- The Washington Times - Thursday, June 10, 2004

Venezuelan President Hugo Chavez helped his country regain its democratic footing and civil order this week by agreeing to hold an Aug. 15 recall referendum. He has agreed to a recall vote, despite earlier efforts to stifle it, and the opposition’s efforts to oust the president have evolved from bare-fisted tactics to working within the parameters of the constitution. These positive developments could lead to Venezuela’s political maturity.

Still, Mr. Chavez has a ways to go to prove his democratic bona fides. He must honor the result of the August recall vote, call on his supporters to also respect the vote and stop retaliating against the signers of the recall petition. For the opposition and its supporters, the recall vote (if lost) must be the final word until the 2006 election.

More ambiguous, though, is whether Mr. Chavez should be allowed to seek another term should he lose the recall. The opposition contends that the recall-vote law in spirit bars a president who loses such a vote from running in the next election, but the constitution isn’t clear on the matter. Venezuela’s Supreme Court would be the final arbiter of the issue, but its credibility has been marred by the legislature’s May decision to increase the number of justices from 20 to 32, which would surely stack it in Mr. Chavez’s favor. Still, the court remains the only institution with legal authority over the matter.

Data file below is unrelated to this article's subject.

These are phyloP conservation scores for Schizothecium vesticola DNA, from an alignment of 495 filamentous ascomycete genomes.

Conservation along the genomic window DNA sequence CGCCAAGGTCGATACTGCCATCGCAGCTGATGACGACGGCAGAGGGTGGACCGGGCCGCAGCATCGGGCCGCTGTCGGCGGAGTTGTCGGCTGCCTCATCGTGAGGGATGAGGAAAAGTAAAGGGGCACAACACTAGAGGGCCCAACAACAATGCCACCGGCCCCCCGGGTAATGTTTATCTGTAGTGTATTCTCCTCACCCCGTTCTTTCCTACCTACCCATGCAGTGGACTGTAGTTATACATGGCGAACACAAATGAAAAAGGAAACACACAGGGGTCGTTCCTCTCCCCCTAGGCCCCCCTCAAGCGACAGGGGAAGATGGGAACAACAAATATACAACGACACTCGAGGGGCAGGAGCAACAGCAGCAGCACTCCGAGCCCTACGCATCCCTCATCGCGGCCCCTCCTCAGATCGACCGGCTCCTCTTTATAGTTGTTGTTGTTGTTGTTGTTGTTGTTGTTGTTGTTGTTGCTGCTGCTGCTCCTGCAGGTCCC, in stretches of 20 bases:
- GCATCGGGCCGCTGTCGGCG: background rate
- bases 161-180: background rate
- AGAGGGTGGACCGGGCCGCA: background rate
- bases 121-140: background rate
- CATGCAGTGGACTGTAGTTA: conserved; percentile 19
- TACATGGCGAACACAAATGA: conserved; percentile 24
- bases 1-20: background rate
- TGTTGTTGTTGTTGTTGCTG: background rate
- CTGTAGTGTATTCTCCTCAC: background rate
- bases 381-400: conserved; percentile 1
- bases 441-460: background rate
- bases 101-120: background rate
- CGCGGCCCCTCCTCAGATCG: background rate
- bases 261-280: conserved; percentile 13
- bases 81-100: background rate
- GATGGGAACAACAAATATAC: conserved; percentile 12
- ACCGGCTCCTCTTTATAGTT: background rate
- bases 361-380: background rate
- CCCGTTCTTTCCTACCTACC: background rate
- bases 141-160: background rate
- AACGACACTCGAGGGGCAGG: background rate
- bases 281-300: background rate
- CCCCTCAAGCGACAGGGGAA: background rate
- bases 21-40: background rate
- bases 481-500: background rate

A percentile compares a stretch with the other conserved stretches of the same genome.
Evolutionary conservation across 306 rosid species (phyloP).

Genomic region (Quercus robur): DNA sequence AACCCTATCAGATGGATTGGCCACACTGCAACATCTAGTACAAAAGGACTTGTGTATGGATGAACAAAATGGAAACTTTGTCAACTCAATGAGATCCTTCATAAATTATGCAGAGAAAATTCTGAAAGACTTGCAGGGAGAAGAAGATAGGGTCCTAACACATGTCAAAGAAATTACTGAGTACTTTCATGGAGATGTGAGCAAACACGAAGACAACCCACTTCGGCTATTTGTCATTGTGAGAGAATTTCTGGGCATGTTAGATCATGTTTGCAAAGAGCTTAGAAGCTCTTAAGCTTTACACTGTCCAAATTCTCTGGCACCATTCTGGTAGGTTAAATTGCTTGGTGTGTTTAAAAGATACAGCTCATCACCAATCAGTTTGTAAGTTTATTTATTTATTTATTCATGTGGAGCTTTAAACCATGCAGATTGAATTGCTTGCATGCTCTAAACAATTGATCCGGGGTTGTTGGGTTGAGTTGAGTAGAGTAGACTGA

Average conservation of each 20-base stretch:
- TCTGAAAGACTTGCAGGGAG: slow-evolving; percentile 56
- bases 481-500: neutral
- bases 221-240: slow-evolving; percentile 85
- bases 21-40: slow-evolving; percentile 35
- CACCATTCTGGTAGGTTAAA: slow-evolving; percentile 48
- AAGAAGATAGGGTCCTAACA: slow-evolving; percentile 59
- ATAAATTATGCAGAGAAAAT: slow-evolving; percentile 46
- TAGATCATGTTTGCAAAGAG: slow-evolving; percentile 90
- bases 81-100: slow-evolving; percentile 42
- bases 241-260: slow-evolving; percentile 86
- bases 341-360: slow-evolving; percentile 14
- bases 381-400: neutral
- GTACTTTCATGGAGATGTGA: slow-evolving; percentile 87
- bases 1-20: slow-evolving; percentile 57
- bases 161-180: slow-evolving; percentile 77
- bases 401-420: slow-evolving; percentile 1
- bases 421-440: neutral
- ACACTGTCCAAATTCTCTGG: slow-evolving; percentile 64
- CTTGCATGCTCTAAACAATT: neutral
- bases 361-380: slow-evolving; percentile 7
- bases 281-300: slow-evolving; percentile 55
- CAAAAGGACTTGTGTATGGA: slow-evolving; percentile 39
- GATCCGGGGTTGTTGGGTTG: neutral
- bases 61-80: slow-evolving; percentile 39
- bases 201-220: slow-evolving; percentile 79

The international monitors of the recall referendum, the Carter Center and the Organization of American States, should now take the lead in ensuring that enough observers will be in place during the August recall vote. The Group of Friends — which includes representatives from Brazil, the United States, Chile, Mexico, Portugal and Spain and has been mediating between the government and opposition — should foot the bill for deploying the observers.

Mr. Chavez now faces a choice: He can preserve his legitimacy for current and future political contests; or he can indelibly stain it by interfering with a recall vote. Mr. Chavez would continue to be influential regardless of the outcome of the recall vote — if he commands credibility.

The United States has a large stake in the future of Venezuela, which is the world’s fifth-largest exporter of oil and an important U.S. supplier. Washington and the rest of the world will be watching closely as events unfold in that Caribbean nation.



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